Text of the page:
Diversity in the Environmental Movement
June 22, 2019 is the 50th anniversary of the Cuyahoga River fire of 1969. This fire was by no means the first fire on the river (at least 13 others were reported prior to that) or even the biggest (the largest fire caused more than $1 million in damage). But the 1969 fire landed Cleveland in TIME magazine’s report on the nation's environmental problems - and put Cleveland in the history books as a catalyst for environmental policy change. Leading up to the 50th anniversary of the fire, the City Club will be hosting Igniting the Future, a series of conversations on how the Cuyahoga River fire and its aftermath set the stage for the modern environmental movement.
The events in Cleveland and the activism and advocacy they endeared, led in large part by Mayor Carl Stokes and his brother, Congressman Louis Stokes, were integral to the passage of the Clean Water Act, the establishment of the Environmental Protection Agency (EPA), and the first Earth Day celebration on April 22, 1970.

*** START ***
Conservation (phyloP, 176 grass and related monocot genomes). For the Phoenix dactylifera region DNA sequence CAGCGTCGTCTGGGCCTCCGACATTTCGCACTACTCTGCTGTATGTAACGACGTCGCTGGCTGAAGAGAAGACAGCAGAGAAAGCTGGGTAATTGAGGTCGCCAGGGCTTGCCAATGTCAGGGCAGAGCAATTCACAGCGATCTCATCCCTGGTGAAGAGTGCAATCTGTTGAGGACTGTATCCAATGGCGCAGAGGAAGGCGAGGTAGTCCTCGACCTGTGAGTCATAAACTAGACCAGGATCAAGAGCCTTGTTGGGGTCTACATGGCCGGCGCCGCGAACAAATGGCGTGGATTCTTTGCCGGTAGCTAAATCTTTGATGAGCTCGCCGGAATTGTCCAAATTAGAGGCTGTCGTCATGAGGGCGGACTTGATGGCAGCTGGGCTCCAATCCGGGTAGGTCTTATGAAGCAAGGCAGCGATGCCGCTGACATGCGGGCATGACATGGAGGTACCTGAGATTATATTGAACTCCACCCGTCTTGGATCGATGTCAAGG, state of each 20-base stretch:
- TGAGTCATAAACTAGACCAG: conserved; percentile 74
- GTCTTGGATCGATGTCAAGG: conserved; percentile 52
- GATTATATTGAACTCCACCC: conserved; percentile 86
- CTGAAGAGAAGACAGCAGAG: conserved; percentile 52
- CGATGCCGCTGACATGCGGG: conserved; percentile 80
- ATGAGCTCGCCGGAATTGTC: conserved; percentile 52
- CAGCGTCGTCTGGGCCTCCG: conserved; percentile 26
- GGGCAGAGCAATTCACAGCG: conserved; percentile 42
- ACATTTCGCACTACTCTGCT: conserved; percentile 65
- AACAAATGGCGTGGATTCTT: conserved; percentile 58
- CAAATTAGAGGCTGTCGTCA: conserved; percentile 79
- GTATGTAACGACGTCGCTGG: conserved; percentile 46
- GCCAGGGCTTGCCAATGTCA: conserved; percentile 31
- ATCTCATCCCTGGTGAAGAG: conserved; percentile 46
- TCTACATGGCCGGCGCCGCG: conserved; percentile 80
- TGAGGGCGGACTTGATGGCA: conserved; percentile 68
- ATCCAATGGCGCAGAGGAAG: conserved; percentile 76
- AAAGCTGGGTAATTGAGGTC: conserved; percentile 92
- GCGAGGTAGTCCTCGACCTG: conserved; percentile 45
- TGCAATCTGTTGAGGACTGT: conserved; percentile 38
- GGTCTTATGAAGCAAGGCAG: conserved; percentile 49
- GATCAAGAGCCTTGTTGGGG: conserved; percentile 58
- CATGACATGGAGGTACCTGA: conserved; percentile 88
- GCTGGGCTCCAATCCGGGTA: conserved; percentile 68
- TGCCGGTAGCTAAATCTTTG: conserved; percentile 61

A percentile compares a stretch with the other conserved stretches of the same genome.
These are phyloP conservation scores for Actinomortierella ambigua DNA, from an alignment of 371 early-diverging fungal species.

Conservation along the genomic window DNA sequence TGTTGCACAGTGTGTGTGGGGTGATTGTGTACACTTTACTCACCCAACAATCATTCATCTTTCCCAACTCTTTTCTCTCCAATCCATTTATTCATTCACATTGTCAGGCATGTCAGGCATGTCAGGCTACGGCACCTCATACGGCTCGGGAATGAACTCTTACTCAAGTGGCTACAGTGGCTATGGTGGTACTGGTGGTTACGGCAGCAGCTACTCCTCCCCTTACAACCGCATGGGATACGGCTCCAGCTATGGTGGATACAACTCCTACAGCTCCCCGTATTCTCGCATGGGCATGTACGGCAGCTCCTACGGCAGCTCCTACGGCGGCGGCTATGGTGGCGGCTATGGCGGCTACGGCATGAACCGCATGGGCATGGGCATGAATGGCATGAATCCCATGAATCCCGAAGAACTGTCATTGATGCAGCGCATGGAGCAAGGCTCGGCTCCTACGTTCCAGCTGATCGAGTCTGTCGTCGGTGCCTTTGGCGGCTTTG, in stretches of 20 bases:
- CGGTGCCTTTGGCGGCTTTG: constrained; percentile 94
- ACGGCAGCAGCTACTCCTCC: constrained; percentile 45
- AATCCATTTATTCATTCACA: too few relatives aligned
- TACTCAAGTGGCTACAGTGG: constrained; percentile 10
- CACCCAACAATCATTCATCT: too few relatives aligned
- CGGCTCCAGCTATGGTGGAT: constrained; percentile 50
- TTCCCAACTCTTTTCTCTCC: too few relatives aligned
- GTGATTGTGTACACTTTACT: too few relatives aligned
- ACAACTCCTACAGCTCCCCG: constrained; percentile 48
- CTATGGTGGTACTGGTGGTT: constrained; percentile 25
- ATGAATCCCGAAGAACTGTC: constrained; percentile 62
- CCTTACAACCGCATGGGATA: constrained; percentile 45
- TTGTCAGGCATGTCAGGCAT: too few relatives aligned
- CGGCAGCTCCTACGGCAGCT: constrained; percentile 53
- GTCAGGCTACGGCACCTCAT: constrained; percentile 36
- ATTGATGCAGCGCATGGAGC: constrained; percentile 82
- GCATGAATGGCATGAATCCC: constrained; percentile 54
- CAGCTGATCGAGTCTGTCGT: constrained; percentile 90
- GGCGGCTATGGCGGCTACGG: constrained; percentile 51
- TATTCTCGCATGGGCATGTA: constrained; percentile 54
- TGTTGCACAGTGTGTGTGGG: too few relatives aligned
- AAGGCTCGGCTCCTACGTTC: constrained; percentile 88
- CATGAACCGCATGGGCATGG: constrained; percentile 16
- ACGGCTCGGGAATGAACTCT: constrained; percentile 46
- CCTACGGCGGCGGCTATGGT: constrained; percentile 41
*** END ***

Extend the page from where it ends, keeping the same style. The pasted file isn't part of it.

While two African-American men may have played a role in the advent of the modern environmental movement, since that time, communities of color have received little visibility in the mainstream movement's progression while being disproportionately affected by environmental risks including soil and water contamination, pollution, and lead poisoning.
How did we get here? What's being done to make environmental policies become more inclusive? How can the environmental movement become reflective of the people its fighting for?
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